After you feel that you are comfortable with tying knots on the shoelace and thin cords, you will have to move up to thicker alternatives. Keep upping the thickness of the rope until you are literally practicing on the ropes that you will be using.

Although it might seem a bit tedious, it is actually recommended to move up through the different thicknesses to get as much experience as you can and learn how to compensate for the increase in difficulty when it comes to tying a knot with thicker ropes.

Often times when practicing, you will find yourself in the awkward position of not being able to untie the knot that you have just tied. This is because it was too taut and there was too much pressure applied to the rope when tied. Do not, under any circumstance, cut the knot or rope.

practising essential-knots

If you want to untie the knot without much hassle, grab a small pocket knife and wedge the blade in the knot, loosening it bit by bit. Make sure not to damage or accidentally cut it while doing so.

Basic and survival knots

Reef Knot

This knot is often used to tie two cords of equal thickness together. It is easy to tie and undo, except when under pressure, but is not suitable for smooth ropes or cords such as nylon.

Being an easy knot that is quick to make and convenient, it’s popular among sailors, climbers, and casual campers. This knot is usually adequate for most casual applications, but not suitable for heavy loads or in situations where knot integrity is important.

reef hitch

How to tie the knot:

Use either 2 cords or 1 long cord

  1. Take the ends of 2 cords and lay the right-hand cord over the other
  2. Place the right-hand cord under the left-hand cord in the same way you would for tying your shoe laces
  3. Bring the right-hand cord back over the left-hand cord
  4. Bring the right-hand cord over the other rope
  5. Push the right-hand cord under the other rope
  6. Pull firmly with equal force on all four lengths of cord to tighten the knot.

Lark’s head knot

The lark’s head knot is very simple and quick to apply. It can be used for attaching just about anything to anything else such as a ring, rod, or even a ribbon. This knot is unique as it can be used with complete loops, like rubber bands or hoops of cordage.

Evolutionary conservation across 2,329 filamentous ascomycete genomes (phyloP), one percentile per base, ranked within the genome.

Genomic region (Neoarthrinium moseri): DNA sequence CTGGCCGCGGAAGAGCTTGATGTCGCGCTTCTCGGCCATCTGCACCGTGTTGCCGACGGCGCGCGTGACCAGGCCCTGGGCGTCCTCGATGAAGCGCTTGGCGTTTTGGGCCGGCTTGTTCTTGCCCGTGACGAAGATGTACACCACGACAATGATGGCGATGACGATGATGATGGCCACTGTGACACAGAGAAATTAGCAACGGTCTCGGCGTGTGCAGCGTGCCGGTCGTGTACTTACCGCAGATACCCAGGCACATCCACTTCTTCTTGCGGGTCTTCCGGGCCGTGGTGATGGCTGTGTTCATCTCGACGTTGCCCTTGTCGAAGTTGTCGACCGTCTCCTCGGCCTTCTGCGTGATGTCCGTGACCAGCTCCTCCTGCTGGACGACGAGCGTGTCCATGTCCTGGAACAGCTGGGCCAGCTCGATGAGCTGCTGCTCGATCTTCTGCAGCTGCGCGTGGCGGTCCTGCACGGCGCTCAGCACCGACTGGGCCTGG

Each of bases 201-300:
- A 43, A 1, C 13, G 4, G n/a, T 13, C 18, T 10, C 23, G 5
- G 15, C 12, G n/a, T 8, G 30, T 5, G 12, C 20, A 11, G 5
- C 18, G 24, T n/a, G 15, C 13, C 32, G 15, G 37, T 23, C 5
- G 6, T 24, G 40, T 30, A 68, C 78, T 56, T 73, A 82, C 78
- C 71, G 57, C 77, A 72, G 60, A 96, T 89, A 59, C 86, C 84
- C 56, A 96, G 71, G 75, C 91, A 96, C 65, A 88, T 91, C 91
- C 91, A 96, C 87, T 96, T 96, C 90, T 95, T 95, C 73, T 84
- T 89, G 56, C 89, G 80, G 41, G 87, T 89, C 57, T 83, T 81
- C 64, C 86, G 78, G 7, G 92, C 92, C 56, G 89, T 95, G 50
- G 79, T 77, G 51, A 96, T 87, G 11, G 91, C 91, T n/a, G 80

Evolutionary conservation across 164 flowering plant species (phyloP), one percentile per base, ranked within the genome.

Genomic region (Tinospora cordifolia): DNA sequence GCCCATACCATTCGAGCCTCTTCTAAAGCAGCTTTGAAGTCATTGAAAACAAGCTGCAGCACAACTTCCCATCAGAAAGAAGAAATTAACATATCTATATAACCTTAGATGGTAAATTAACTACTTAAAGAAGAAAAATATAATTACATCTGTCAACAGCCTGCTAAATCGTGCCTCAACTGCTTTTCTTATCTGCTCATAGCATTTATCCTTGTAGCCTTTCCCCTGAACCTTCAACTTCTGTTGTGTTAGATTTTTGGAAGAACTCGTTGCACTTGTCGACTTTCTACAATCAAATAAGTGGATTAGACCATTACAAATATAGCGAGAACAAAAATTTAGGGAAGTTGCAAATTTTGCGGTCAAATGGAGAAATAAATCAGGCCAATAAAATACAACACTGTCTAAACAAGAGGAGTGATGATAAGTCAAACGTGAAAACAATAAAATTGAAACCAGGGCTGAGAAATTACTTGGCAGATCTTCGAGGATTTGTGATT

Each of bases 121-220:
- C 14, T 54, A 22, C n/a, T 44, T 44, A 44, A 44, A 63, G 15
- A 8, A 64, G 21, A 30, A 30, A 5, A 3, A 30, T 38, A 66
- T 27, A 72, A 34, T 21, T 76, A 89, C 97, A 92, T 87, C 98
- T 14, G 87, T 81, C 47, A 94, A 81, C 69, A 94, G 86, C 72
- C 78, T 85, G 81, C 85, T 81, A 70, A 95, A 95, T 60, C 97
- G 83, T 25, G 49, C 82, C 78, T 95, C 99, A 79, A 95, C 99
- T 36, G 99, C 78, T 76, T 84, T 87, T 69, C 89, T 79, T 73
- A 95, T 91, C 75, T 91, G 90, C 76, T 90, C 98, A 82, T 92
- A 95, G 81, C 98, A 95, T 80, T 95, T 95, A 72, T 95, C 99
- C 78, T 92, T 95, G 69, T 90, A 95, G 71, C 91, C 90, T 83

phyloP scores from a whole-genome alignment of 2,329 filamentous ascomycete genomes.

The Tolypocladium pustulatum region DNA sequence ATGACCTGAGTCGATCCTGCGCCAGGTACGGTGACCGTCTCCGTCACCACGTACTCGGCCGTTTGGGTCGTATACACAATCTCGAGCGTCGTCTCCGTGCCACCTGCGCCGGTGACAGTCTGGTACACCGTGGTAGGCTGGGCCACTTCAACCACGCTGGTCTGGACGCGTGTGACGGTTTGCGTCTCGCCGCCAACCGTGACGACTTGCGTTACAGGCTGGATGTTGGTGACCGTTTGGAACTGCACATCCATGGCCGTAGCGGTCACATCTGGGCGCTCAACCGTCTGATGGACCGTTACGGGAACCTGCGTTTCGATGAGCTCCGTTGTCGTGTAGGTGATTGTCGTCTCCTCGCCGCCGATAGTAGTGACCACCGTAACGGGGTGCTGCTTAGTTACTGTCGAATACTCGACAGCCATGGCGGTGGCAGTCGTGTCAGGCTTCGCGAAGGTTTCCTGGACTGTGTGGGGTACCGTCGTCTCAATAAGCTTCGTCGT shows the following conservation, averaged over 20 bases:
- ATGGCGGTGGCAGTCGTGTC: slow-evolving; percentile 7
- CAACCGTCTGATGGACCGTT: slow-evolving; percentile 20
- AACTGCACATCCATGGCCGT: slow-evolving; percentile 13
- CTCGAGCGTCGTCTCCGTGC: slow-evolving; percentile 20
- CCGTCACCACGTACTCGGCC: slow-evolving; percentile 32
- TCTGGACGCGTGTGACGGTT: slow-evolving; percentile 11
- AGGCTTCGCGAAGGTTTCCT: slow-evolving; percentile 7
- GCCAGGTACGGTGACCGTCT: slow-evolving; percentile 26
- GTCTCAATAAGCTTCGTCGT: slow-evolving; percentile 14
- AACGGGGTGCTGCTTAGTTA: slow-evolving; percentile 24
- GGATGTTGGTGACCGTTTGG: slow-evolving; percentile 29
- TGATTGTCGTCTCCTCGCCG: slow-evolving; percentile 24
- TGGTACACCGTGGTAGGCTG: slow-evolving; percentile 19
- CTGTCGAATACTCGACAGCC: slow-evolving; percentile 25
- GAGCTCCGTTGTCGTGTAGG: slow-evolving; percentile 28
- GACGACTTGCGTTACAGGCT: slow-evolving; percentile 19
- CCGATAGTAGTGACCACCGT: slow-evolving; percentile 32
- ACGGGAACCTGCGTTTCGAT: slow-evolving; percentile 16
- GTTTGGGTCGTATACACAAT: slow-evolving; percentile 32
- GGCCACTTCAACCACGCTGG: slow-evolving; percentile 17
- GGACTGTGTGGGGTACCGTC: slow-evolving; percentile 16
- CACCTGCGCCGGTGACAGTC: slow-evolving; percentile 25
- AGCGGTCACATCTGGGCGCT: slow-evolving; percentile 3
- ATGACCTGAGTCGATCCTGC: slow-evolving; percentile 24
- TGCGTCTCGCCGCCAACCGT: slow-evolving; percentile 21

The lark's head knot

How to tie the knot:

  1. Fold your cord in half, or if using a loop, find the spot on the loop that you’d like to be joined up.
  2. Lay the folded cord on the object you’re attaching it to.
  3. Loop the rest of the line around the object and through the bend and pull tight.

Weaver’s Knot

The Weaver’s Knot is a stronger knot than a square knot and often used for joining different size lines. As the name implies, it is used to join broken threads in the textile industry, this knot is also used to make fishing nets and hammocks.

The Weaver’s Knot

How to tie the knot:

  1. Bend the end section of the rope into a U-shape
  2. Take the second cord and slide it up through the U-shape
  3. Pass the working end beneath the U-shape
  4. Tuck the working end beneath itself in such a way that both short ends are located on the same side of the completed knot.

Half Hitch Knot

The Half Hitch Knot is a fairly easy overhand knot. The movable end of the rope is wrapped over and then under a fixed part and tightly pulled.

Although a complete knot on its own, it is seldom used because it is very insecure, two half hitches together can be used to tie a rope to a tree, boat or any object. In most stances, it is used in combination with other knots often for tying any loose end for additional protection and safety.

The Half Hitch Knot

Because this knot is attractive it is often used decoratively for designs and half hitch whipping.

How to tie the knot:

  1. Pass the end of a cord around the object you wish to tie, bringing it back to you and forming a loop
  2. Pass the end of the cord through the loop between the object and yourself forming a knot
  3. To make this more secure pass the cord through again in the same direction to make what is called 2half hitches or a double half hitch.

Blake’s Hitch

The Blake’s Hitch is a friction type knot popular with tree climbers for ascending and descending on ropes. This hitch is convenient because it can be tied using the end of a rope or cord.

The Blake’s Hitch types

How to tie the knot:

  1. Wrap the cord four times around other cord, working it from the bottom to the top.
  2. Leave enough room in the 2nd wrap to accommodate the tag end of the rope.
  3. Run the tag end down to and over the standing line, behind the main static cord and out through the 2nd wrap.
  4. Tighten the knot and finish it with a “Figure Eight Knot” for a stopper at the end of the line.

Timber hitch

The timber hitch was developed to pull logs and is often used for handling cargo. This hitch performs well under load and almost falls apart when the load slackens. Often when towing a log or pole the hitch is attached in the middle of the log and a half hitch is placed at the end to act as a guide.

The timber hitch type

This Hitch is the same as the Bowyers knot as it is used by bowmen to attach the end of the bowstring onto a longbow. Guitar and ukuleles also use this hitch for the string attachment.

How to tie the knot:

  1. Pass the working end of your cord around the object you want to haul
  2. Turn the cord around itself, the standing part.
  3. Tuck the working end back around itself three times inside the loop
  4. Make several half hitches near the forward end for use when hoisting and to stop the log from twisting.

This  is used to cinch or tie down a load. Using this combination of knots allows a line to be pulled very tight, securing the load.

Trucker’s Hitch

The Trucker’s Hitch is probably the most useful hitch there is, it allows loads of many types including heavy loads and loads of uneven shapes to be easily secured in place.